Internal Design

Getting into the Xigmatek Nebula couldn't be simpler: three of the panels are removable without the need for tools. The left, right and front panels simply pop out of place providing access to the internals. The base, top and back are fixed in place and cannot be removed.

Inside there are two 3.5" bays with tool-free retainers. One of these bays can be used to house a 2.5" drive with an adapter. Additionally, there is also a single dedicated 2.5" mount.

Along with room for a Mini-ITX motherboard there are also two expansion slots for dual slot graphics cards. While Xigmatek claims the case can support 200mm-long cards, there is a catch.

We found that only single slot cards were able to measure 200mm long while dual slot cards couldn't be longer than 175mm. This is because that orange activity light in the bottom right corner of the faceplate is recessed 70mm back into the case blocking longer cards. Xigmatek seems to have favored form over function.

If that's a problem, however, we discovered that the orange light and its cover are only secured by two screws. If removed, the case can handle cards up to 245mm long. What's more, without this piece, the case looks and works just as well as it did previously.

Aesthetics take priority when it comes to GPU ventilation as well. The GPU fan is blocked by a non-ventilated side door that significantly limits airflow. A solution would be to put an extra slot's width between the GPU card and the case door to help improve airflow, but this seems like a waste of space.

Speaking of wasted space, because of the Nebula's internal layout, you can expect to have a huge 260mm x 80mm x 120mm cavity that is completely unoccupied regardless of what hardware you install. Roughly 13% of the internal space isn't used. At best, you could run some water-cooling hoses through here but they still don't require that much space.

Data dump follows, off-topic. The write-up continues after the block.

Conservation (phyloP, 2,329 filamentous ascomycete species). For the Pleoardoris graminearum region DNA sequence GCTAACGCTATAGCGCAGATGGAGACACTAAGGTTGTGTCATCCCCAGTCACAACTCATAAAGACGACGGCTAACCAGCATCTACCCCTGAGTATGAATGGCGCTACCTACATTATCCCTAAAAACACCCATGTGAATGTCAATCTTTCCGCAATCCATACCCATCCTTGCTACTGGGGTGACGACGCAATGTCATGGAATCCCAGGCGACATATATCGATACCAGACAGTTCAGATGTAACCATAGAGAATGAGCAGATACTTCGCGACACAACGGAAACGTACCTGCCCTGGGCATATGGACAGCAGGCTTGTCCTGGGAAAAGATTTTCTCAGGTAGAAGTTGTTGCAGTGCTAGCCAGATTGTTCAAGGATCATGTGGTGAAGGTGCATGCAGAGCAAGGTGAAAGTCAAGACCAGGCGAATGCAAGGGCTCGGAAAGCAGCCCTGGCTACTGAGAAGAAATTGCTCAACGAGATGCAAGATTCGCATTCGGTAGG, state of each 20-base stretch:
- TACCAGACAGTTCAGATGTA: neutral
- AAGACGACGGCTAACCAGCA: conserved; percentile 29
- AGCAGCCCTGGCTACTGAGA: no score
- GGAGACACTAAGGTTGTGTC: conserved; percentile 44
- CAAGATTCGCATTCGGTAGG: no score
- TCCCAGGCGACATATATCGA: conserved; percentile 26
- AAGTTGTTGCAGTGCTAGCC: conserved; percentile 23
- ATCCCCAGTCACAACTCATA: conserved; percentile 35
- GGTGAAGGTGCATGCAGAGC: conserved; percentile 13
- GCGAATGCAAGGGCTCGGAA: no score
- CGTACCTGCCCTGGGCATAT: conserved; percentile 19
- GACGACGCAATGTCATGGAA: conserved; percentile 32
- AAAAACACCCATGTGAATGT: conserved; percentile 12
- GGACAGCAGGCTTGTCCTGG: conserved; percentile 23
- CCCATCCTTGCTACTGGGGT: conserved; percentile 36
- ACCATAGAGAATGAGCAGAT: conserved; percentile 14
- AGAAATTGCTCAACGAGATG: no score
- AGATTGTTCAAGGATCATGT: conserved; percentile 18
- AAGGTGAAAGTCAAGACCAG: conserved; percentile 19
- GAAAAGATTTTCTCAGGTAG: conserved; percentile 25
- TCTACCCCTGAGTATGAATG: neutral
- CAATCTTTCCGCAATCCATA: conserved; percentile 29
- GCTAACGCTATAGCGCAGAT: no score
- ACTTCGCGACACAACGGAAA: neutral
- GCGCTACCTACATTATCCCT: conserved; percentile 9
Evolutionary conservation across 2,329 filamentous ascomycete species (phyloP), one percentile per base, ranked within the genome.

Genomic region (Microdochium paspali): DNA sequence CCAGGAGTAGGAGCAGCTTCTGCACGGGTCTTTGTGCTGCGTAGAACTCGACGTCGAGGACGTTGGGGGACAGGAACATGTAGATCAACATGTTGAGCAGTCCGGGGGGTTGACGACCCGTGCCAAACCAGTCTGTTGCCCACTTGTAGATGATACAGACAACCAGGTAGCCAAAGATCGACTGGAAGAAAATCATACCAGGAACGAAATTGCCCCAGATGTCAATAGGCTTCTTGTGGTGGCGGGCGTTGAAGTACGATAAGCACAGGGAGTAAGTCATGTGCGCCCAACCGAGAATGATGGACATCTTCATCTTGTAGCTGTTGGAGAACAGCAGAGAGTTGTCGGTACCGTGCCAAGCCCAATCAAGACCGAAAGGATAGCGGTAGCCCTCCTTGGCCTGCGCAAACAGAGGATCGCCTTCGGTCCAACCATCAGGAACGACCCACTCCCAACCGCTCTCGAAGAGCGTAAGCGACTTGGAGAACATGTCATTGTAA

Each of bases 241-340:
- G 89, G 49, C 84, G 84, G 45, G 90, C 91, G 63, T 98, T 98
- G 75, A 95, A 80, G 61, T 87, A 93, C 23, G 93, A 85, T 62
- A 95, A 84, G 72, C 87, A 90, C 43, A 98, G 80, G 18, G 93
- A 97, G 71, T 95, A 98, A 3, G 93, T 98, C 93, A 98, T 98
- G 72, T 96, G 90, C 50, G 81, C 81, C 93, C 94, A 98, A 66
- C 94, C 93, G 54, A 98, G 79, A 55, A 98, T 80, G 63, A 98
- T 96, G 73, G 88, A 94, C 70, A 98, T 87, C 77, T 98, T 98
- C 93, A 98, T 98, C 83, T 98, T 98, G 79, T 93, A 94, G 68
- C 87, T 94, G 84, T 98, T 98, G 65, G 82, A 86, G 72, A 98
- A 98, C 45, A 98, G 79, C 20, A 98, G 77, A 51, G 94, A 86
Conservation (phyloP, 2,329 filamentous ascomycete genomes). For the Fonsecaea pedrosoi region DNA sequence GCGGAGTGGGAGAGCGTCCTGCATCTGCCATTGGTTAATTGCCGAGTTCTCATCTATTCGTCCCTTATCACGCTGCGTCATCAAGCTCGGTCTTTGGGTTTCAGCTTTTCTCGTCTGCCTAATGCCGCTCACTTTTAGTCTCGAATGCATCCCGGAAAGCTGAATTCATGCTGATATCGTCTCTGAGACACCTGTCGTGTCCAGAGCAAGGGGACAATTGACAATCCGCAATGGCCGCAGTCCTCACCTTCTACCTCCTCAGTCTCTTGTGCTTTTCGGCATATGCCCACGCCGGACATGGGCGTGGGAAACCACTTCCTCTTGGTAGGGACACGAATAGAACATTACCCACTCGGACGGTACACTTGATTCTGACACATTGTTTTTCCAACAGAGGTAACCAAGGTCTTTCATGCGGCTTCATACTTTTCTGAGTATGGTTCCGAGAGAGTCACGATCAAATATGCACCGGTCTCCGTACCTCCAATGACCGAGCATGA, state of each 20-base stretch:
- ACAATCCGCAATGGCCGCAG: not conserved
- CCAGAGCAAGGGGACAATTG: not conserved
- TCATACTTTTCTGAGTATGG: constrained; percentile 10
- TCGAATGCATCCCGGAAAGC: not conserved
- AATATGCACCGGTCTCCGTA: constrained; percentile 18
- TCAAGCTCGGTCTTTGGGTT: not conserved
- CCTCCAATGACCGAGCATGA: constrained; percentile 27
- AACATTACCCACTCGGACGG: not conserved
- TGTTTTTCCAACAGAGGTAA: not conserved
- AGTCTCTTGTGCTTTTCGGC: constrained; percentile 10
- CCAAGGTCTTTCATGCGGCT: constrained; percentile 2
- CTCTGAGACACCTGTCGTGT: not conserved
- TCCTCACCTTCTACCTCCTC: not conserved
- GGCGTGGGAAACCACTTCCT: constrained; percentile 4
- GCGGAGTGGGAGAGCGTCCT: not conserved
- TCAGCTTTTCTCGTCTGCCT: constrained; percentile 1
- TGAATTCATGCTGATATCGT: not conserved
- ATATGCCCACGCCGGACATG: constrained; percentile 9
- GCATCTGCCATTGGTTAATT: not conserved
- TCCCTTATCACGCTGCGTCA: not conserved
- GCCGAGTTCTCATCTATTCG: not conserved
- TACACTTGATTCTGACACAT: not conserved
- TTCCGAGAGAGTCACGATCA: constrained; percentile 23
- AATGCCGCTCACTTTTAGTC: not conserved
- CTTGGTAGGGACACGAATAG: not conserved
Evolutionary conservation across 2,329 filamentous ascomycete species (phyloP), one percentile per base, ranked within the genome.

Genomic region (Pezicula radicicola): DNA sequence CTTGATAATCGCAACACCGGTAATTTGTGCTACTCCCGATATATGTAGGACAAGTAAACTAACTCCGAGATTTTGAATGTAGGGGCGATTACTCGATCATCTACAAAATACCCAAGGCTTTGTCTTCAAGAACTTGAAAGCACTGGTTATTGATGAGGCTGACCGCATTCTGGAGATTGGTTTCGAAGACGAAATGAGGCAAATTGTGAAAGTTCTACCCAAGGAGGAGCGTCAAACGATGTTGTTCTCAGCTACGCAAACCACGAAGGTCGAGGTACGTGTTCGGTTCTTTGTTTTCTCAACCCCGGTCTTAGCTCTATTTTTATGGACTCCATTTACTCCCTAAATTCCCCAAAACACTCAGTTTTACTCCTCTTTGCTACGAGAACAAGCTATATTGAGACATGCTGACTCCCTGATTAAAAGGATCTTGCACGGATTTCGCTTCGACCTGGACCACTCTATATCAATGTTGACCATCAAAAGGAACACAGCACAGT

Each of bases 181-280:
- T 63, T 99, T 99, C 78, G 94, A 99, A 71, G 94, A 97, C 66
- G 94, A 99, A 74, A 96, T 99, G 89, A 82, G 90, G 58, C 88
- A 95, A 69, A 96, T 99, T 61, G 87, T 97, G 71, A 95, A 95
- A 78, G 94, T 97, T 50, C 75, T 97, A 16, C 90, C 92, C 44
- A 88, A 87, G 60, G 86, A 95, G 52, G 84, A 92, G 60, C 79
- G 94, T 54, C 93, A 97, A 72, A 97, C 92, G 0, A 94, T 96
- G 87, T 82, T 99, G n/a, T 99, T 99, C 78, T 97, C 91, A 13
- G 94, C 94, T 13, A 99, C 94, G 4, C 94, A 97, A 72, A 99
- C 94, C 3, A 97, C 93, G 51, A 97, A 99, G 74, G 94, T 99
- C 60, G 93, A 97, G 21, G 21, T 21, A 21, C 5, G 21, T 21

Despite all that unused space, the Nebula is still limited to a maximum CPU cooler height of just 80mm. For the most, part low-profile heatsinks have to be used. That's not a huge problem as most Mini-ITX cases face the same problem, but being such a tall case at 330mm we had hoped Xigmatek came up with a way to fit full size 160mm heatsinks.

The CPU cooler's headroom is limited because the power supply is oriented vertically rather than horizontally. Vertically, the PSU measures 150mm but horizontally it would have been just 85mm tall -- 65mm more headroom. A total of 145mm would have allowed for a much broader range of better performing heatsinks to be installed.

The Nebula is cooled by a single 120mm exhaust: a silent Xigmatek XOF fan that spins at 1200RPM. This fan is designed to remove hot air from the case while drawing cool, fresh air in from the bottom vents.

The Nebula's internal design is a little underwhelming. Given the space available we feel Xigmatek could have been far more innovative. Perhaps that stance will change once we actually install hardware.